A slew of recent class-action lawsuits on the part of retirement plan participants have made plan sponsors and benefits managers fearful of some serious financial implications for fiduciary breaches – well-founded fears that need to be immediately addressed, according to attorney Alex M. Brucker.

Brucker, founder of the Los Angeles-based law firm Brucker & Morra, APC, advises plan sponsors to take proactive steps to help protect themselves from what he says he sees as a potentially dangerous trend of suits organized by class-action lawyers.

Speaking at October’s 2014 ASPPA Annual Conference in Washington, D.C., Brucker also had choice advice for the legal professionals who’ve helped employers deal with the ominous and sometimes capricious investigations mounted by the Department of Labor.

Brucker says his primary advice is that plan sponsors seriously consider special liability and fiduciary insurance to help protect themselves from the ramifications of suits such as Tibble v. Edison International – a case now headed to the Supreme Court, which stakes statute of limitations rules against claims that an employer chose retail shares versus institutional shares in a billion-dollar employee retirement fund.

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“Why are class action suits like this happening now? Because that’s where those lawyers’ money is now, and only slip-and-fall lawyers are taking these cases,” Brucker says. “There are practically no ERISA lawsuits against small employers. Doesn’t that say enough? And would your client even pay for this kind of advice at the small employer level?”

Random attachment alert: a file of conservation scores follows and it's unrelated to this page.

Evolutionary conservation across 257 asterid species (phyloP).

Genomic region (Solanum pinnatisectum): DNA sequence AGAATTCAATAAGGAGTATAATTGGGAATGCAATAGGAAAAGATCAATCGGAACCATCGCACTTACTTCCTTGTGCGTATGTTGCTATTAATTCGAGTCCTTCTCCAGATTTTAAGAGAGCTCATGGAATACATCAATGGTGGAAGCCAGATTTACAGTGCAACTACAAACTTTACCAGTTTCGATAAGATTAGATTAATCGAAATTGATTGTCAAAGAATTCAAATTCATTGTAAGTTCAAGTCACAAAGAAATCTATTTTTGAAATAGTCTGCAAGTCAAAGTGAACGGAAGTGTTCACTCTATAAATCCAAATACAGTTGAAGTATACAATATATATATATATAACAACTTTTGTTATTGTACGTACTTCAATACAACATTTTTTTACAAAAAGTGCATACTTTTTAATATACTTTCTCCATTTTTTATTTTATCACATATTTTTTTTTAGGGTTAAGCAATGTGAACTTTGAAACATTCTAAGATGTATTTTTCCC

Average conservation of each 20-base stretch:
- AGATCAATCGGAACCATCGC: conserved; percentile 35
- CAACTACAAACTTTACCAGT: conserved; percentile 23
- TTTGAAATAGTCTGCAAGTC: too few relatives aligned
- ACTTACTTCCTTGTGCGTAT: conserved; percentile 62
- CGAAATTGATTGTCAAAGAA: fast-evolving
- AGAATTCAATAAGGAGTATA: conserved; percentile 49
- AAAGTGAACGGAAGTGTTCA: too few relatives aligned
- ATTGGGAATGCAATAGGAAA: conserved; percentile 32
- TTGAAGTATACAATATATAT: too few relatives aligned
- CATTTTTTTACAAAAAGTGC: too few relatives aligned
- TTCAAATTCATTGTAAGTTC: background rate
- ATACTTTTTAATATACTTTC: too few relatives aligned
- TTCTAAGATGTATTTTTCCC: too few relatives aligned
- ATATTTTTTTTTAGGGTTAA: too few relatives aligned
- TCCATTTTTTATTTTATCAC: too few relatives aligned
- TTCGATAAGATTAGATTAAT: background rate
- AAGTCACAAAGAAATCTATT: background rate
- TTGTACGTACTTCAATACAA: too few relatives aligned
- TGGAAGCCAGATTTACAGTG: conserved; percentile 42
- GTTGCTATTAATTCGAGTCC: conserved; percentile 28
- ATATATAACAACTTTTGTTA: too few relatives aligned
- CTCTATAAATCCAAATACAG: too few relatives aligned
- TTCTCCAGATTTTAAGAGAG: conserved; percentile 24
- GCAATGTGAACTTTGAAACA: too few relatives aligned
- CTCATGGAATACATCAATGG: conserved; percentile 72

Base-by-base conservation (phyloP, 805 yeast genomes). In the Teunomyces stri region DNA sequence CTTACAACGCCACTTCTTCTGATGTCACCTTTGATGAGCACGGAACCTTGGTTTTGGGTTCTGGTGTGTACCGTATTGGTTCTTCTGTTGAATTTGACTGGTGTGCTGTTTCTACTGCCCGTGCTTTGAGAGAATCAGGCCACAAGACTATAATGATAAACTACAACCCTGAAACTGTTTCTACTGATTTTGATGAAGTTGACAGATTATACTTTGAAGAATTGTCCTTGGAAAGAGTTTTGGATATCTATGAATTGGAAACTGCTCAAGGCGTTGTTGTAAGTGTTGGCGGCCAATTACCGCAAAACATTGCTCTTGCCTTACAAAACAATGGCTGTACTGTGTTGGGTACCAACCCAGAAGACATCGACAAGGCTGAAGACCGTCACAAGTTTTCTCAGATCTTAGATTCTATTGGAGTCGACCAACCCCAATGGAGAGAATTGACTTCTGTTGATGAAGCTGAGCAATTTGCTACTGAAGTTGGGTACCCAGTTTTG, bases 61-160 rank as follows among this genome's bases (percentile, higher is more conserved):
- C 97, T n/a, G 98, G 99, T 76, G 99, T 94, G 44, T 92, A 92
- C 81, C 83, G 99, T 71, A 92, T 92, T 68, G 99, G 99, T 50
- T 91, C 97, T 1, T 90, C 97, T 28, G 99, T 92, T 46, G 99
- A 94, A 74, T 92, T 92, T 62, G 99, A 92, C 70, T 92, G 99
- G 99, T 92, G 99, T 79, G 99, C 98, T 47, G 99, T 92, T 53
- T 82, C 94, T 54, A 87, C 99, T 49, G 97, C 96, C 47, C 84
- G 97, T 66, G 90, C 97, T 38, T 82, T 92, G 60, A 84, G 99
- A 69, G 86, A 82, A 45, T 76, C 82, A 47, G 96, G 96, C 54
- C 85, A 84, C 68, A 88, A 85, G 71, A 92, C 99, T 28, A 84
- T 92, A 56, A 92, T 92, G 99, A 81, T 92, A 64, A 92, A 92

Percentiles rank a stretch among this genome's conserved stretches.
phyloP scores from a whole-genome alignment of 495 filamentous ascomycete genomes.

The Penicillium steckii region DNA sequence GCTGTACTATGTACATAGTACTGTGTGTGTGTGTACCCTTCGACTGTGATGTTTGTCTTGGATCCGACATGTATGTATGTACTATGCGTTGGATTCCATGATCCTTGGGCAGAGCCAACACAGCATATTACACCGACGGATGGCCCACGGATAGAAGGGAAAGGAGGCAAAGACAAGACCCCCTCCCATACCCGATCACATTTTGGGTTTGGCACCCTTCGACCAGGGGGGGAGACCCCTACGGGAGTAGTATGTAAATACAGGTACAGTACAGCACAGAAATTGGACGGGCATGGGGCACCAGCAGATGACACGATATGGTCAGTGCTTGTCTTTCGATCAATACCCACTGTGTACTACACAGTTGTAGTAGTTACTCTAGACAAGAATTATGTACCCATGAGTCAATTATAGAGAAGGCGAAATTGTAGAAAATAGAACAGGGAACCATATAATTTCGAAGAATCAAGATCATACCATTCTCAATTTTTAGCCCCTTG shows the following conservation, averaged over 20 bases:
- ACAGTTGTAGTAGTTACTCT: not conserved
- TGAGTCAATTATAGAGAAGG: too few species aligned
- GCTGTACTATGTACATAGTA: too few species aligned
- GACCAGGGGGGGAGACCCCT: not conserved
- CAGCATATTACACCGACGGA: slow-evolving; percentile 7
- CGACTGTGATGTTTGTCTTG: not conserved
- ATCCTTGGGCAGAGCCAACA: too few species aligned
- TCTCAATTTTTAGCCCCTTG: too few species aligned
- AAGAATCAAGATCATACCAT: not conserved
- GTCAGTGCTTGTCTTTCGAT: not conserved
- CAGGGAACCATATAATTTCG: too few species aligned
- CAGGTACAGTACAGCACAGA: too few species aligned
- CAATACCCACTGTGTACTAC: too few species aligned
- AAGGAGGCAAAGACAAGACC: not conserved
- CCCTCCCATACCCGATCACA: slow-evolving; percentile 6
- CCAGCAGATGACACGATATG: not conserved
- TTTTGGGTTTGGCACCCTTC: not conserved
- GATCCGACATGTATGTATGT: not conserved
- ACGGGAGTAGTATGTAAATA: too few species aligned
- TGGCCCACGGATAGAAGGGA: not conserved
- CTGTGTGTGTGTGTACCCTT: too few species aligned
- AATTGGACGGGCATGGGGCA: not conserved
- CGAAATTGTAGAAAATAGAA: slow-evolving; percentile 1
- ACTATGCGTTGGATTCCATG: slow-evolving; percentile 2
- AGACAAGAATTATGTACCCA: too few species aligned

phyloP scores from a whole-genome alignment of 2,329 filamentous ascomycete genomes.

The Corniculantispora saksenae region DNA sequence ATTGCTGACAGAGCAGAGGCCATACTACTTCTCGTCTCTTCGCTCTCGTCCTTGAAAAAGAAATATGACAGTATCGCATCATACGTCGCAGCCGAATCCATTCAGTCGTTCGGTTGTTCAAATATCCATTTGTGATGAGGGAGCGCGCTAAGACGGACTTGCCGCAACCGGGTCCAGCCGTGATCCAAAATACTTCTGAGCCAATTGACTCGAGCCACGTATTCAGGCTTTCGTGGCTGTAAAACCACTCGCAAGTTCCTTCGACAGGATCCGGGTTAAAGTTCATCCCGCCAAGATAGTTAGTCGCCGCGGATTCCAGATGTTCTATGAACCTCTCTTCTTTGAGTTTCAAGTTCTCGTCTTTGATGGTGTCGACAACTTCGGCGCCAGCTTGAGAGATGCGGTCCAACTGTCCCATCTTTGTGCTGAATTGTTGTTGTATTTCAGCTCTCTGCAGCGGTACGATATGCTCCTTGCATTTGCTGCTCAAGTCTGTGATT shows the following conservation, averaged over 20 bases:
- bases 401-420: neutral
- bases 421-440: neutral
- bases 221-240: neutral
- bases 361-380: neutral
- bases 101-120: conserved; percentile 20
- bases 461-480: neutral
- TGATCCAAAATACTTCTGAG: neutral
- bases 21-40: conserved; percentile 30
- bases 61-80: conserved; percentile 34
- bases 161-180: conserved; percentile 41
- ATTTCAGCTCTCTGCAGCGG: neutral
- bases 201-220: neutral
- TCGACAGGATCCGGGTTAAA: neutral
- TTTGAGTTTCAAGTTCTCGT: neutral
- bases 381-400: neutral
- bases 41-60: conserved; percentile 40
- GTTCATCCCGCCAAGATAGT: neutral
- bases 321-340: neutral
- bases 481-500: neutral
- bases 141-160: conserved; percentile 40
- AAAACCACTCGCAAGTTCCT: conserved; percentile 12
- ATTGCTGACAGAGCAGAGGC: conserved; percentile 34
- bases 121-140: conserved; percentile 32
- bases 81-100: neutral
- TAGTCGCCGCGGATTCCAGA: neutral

Brucker says he believes he sees a similar pattern in the Supreme Court’s rulings on the Fifth Third Bank v. Dudenhoeffer case, which prescribed fiduciaries of ESOP plans with the same level of responsibility as traditional ERISA fiduciaries. His advice: It’s also critical to get professional oversight for the management of retirement plans of any size, if only as a measure of protection for employers.

“You’re crazy if you don’t have a paid investment adviser, because someone at the IRS or Labor is going to come after you,” he warns. Brucker says plan sponsors should also develop a professional relationship with an ERISA attorney as the procedures the Departments of Labor and Treasury each use to get information on potential fiduciary breaches are critically different.

“The DOL will require ‘the interview’ with your client, and that’s a fascinating experience, as the IRS doesn’t, nor would you allow that,” he says. “Labor comes in very softly and sweetly and says it’s a voluntary process, but if you think voluntary is voluntary, I dare you to say ‘no’ and wait to get a subpoena. Then, remember that everything [your client] say can and will be used against them.”

Paying careful attention to potential retirement plan pitfalls – and preparing for the worst if an ERISA-related agency opts to investigate one of the many claims based on breach of fiduciary responsibility – could be the best retirement-related planning a company can do, Brucker adds.

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